No faint praise here.
Just ahead of the initial Tesla Model 3 handover event last summer, Motor Trend was the first to get its grimy mitts on the all-electric mid-sized sedan and alert the world to its wonders. Now, with the release of the Performance version of the car, wheel-and-pen guy Kim Reynolds again has wrangled some time in the driver's seat. He seems as enthusiastic as ever.
In that first review, Reynolds dubbed the Model 3 "the most important vehicle of the century." Now, blessed with a year's worth of software updates, an extra motor for more might and traction, and the tires to help make the most of its new-found muscle, he says of this spicy version, "...a high-performance hierarchy has been rattled. The European marques perennially atop the sport sedan podium are about to have trapdoors release beneath them." That's not faint praise.
Renolds only had 45 minutes with the car this time, and that was with a number of passengers and un-ideal traffic situations. Still, the man has, he says, driven more than 7,000 different vehicles over his career and so we think his judgment is worth listening to. Besides his personal observations, he notes that acceleration-wise, the latest Tesla is a good bit quicker than some of its noblest competitors. The M3P, with it 450 horsepower and 471 pound-feet of torque, officially does the 0-to-60 miles-per-hour deed in 3.5 seconds, while the BMW M3 Competition pack does it in 4.3 seconds; the Alfa Romeo Giulia Quadrifoglio in 3.9; the AWD Audi RS4 in 4.2 seconds. Impressive.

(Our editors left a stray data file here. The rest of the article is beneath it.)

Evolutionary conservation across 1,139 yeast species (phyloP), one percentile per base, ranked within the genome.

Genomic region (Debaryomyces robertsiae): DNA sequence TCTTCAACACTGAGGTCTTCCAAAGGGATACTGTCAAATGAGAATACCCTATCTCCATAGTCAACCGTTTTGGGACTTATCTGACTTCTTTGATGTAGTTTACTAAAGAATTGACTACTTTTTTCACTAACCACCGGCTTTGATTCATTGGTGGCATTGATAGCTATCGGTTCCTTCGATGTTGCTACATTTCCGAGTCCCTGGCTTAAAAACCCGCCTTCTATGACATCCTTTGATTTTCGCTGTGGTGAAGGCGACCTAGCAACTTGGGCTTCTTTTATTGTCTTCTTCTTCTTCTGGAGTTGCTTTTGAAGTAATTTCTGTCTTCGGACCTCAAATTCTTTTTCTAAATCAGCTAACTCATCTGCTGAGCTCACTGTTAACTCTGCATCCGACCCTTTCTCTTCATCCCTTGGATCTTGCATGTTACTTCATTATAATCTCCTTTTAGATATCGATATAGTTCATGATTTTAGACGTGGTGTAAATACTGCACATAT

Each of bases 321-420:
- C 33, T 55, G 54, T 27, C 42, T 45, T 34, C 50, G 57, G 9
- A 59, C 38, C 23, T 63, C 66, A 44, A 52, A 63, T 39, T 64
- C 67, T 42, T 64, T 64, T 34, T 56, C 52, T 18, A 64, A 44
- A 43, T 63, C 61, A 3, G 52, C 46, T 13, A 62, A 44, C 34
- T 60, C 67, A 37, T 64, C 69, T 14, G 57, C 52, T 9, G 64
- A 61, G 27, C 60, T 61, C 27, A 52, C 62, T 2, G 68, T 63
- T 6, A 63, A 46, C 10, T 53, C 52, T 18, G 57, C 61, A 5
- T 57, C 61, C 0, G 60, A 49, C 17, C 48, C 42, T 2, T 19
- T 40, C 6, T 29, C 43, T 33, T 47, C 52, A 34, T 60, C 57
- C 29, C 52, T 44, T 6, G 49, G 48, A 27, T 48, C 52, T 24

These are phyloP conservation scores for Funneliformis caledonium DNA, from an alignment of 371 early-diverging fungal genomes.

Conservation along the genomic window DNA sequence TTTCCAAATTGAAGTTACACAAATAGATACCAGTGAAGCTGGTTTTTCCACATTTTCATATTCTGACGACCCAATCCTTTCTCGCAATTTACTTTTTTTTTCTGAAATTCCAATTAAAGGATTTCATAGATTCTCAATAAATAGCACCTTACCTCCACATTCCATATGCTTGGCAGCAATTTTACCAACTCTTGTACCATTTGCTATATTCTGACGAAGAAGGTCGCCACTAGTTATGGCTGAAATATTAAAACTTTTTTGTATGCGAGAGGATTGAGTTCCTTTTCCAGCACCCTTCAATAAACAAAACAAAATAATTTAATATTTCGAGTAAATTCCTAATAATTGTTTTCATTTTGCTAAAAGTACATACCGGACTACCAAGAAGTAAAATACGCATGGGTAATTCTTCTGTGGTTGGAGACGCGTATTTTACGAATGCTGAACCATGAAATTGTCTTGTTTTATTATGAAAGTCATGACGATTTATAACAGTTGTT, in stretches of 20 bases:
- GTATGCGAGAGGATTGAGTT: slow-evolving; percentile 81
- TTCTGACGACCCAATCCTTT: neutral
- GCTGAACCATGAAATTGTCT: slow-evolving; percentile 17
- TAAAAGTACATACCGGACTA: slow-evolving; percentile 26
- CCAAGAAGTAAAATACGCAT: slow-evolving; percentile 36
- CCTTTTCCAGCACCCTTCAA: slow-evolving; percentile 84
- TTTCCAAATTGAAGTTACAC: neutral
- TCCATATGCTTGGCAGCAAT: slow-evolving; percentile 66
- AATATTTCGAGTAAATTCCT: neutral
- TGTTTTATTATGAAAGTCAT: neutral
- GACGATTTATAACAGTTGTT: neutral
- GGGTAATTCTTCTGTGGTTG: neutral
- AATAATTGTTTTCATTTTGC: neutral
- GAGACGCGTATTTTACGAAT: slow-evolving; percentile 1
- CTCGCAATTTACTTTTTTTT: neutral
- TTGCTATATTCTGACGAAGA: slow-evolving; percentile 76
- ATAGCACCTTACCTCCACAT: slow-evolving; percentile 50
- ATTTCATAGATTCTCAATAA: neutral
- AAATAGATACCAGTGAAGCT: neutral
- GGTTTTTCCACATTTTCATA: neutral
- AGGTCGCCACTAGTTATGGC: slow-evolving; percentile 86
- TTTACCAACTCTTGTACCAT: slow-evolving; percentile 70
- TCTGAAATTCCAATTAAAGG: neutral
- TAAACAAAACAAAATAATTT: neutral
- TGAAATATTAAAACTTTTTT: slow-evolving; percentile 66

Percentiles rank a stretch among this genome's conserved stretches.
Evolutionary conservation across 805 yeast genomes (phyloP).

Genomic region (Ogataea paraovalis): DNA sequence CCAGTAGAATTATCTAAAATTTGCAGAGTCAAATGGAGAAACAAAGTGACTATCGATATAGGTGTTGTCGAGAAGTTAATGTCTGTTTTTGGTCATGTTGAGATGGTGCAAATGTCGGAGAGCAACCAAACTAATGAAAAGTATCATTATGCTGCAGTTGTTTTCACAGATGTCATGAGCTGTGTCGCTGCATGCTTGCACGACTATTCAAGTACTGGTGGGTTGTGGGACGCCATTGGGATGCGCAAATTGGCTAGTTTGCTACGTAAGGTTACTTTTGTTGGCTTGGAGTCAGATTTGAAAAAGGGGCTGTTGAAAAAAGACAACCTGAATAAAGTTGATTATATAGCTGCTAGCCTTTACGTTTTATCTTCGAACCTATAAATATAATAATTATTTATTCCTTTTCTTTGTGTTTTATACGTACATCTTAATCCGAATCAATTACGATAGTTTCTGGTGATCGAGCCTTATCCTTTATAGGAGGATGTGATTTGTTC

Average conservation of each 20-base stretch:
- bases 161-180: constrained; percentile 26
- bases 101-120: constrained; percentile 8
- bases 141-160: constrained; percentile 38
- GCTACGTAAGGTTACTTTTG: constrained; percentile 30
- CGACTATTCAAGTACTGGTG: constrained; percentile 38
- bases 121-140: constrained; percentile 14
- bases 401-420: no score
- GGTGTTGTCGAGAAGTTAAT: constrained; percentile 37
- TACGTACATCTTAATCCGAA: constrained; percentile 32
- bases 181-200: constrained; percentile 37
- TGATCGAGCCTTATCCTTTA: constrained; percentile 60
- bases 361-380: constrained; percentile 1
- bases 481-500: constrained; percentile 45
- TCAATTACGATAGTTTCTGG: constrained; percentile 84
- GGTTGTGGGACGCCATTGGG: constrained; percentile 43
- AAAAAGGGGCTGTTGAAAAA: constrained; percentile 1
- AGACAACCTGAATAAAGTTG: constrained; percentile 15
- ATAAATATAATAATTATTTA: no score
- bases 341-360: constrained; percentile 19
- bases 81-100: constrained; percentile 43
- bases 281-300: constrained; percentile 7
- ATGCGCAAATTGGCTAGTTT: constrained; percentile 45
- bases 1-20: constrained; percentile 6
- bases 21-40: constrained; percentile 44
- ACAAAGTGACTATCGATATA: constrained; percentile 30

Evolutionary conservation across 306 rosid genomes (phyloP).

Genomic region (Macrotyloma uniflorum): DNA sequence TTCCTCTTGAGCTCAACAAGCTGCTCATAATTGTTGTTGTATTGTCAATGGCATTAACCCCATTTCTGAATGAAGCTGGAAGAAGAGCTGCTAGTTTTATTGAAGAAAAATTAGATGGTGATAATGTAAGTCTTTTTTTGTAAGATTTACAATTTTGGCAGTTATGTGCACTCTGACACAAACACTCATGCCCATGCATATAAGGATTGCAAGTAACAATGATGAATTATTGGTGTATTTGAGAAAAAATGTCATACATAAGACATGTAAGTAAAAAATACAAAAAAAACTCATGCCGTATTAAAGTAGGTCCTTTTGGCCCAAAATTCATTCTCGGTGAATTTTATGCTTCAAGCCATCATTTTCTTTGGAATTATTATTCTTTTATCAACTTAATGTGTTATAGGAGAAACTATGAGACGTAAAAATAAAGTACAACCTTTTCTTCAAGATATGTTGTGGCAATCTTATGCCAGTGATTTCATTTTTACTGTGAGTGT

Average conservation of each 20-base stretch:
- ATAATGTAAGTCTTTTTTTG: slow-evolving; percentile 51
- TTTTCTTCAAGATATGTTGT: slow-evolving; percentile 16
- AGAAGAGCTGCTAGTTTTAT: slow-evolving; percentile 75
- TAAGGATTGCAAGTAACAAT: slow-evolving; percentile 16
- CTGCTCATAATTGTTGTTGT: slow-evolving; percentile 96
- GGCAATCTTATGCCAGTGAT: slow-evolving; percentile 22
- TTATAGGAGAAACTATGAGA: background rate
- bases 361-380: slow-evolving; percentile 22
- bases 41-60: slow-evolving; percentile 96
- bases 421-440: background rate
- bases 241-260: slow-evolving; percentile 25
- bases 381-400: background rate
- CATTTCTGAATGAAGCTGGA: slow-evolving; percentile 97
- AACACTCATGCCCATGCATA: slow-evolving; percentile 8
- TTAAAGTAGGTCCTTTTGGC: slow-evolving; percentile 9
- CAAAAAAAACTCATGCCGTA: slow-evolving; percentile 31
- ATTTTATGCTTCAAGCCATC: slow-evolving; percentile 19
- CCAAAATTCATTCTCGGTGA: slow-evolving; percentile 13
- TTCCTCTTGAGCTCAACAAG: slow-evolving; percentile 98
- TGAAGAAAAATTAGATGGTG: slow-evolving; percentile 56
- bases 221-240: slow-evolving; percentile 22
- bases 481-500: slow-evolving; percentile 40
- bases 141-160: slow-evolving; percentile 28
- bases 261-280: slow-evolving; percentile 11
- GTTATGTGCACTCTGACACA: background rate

While Reynolds ride didn't allow him to push all the performance parameters — they will eventually get the car again for more extensive testing — he did give us a little more info on its track mode, which is still under development. Apparently, the regen settings can adjust and strengthen to make up for potential fading from the physical brakes. A neat trick indeed.
While he does write other positive notes about updates to the upholstery and the changes to driver's controls via software updates, he does have some criticism. With only red brake calipers and an (optional) carbon fiber lip on the trunk lid, the Performance version lacks the visual menace of some other brand's sportified sedans. Though many of us like this "sleeper" aspect of the car, we do sympathize and note that the aftermarket is more than likely working on parts that will make it stick out from the crowd.
All-in-all, it's a pretty great read for fans of fast electric vehicles so, enjoy!
Source: Motor Trend